Art revealing the gunfire epidemic: The healing way of the Soul Box Project
I remember in elementary school when the overhead speaker would crackle on and inform us that we were participating in a shooting drill. Unlike most kids, I never was scared or apprehensive, because I knew once we came out from our hiding places, everything would go back to normal. Although as I grew older, I started to understand that school shootings actually happened. I started to process the fact that not everything in life is a drill and when shootings do occur, the consequences stretch far beyond physical injury.
Recently, I was told about the Soul Box Project and its healing way of addressing the gunfire epidemic in the U.S. This project gives a platform for those wishing to honor the victims of shootings; welcoming anyone to send in origami boxes decorated with the name of a victim. People decorate these boxes with care and send them to exhibits where they are displayed. The city of Portland is lucky to be home to one of the permanent exhibits. I myself have folded boxes with friends and sent them in to become part of a bigger movement.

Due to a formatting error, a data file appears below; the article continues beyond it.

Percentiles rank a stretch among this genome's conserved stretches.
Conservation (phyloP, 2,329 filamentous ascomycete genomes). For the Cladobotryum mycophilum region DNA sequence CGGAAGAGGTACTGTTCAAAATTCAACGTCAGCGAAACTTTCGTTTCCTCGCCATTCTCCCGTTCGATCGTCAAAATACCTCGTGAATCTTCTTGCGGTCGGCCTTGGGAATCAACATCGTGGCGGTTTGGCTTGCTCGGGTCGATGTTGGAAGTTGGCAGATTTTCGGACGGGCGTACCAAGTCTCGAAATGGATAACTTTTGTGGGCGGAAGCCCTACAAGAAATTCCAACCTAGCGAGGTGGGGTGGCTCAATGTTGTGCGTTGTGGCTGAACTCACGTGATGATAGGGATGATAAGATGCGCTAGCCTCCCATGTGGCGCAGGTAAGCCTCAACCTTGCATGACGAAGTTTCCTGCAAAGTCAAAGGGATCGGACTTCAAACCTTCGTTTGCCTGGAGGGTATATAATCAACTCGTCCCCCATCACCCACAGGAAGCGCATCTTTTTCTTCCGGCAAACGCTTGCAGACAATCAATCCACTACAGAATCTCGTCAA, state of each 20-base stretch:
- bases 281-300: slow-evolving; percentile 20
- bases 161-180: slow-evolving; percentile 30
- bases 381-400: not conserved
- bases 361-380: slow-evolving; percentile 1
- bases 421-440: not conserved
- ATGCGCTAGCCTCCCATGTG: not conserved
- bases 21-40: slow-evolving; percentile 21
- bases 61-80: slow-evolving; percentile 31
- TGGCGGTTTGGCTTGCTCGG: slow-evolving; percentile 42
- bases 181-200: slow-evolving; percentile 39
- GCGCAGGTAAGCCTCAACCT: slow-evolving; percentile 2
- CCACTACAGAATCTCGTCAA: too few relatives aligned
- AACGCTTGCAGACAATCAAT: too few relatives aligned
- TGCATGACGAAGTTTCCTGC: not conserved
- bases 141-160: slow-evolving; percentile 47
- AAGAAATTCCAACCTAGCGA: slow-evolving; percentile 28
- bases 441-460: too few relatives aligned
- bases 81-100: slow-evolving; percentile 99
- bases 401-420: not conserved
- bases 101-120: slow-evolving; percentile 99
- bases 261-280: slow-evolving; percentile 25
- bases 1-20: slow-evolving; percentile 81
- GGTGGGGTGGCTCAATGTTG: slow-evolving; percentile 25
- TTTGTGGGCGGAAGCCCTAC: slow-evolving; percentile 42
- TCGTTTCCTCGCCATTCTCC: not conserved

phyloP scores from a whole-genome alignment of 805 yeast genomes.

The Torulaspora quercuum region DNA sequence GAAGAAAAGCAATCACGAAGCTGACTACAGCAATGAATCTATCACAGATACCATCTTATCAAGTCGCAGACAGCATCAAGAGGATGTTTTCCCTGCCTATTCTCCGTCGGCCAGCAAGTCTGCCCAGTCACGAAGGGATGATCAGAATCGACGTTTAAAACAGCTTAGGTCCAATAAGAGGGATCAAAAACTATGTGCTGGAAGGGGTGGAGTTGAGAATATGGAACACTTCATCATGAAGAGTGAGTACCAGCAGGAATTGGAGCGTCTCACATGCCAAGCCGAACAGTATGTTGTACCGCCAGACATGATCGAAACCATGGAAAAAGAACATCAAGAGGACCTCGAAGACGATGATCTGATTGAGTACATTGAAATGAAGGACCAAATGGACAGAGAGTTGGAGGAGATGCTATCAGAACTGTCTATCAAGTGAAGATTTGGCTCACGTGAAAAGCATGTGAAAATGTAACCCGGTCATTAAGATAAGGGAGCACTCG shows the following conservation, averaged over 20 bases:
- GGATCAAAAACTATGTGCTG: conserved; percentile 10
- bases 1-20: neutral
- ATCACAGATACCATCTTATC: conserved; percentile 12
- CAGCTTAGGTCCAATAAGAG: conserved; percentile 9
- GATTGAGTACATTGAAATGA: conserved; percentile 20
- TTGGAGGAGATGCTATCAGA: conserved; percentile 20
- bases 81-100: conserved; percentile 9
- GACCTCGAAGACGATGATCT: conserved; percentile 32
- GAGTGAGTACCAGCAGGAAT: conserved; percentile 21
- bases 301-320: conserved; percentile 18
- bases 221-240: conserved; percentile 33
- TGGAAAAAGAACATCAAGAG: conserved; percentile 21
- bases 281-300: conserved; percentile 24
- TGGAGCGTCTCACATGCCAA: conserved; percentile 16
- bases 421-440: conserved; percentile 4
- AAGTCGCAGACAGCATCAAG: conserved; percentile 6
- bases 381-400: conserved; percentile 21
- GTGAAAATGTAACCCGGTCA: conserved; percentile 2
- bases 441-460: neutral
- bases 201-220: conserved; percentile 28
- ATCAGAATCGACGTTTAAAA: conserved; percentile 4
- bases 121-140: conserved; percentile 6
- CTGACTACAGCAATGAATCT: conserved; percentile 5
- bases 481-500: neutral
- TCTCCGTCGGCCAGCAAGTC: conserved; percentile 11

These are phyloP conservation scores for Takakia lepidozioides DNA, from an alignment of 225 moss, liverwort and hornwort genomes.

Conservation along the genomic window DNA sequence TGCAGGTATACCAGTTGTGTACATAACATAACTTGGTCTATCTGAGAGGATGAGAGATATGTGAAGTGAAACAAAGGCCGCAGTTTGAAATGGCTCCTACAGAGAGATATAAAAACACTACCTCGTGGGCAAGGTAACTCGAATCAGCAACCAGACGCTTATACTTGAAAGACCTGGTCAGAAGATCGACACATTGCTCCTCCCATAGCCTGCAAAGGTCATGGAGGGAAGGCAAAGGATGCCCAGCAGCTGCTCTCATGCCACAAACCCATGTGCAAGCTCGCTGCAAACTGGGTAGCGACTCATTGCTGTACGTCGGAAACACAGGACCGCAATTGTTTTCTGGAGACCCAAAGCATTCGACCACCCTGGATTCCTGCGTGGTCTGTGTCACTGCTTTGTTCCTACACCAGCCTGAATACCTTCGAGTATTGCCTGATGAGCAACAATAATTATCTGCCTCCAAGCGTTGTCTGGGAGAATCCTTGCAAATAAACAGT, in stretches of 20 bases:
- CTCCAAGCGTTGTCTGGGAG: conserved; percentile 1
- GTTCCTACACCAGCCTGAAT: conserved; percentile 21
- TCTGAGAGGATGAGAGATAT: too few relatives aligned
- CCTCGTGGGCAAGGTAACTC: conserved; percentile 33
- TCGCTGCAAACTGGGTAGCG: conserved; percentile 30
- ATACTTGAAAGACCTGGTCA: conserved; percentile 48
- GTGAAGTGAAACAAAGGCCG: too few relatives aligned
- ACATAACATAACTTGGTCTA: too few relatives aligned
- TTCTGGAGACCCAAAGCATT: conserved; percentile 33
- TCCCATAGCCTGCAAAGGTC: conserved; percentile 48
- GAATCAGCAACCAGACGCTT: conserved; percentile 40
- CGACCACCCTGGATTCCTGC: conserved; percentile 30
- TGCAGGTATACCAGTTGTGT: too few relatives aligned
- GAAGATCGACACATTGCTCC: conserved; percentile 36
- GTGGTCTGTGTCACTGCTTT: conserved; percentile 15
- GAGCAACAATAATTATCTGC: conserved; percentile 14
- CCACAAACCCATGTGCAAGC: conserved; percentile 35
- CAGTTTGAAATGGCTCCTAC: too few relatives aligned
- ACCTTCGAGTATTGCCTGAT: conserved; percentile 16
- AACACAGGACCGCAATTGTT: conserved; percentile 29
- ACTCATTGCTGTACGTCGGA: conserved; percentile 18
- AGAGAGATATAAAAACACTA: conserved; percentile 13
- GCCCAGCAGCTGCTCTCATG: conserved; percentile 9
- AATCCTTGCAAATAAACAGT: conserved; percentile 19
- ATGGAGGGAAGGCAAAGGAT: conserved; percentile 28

This project is so impactful because it does not strive to comment on the political climate of gun rights in the U.S., nor does it forcefully blame the perpetrators, instead Soul Box strives to bring about a new sense of awareness. The founder of the Soul Box Project, Leslie Lee, said that if someone came into one of the exhibits and walked out with an aspiration to host a conversation about safety among their gun club, speak to their child about anger management, or even write to their local legislator, then the project would have succeeded.
While I have yet to visit one of these exhibits, I have seen numerous pictures of the piles and piles of boxes that people send in. The sight is astounding. There is true, unfiltered beauty in this project and if you are looking for something to do this weekend, or when you find yourself with time on your hands, I implore you to look into this project, and maybe even fold a box yourself.
Elisabeth Dellit is a 9th Grader at Jesuit High School. She enjoys reading, writing creative stories, baking/cooking and participating in her school’s drama program.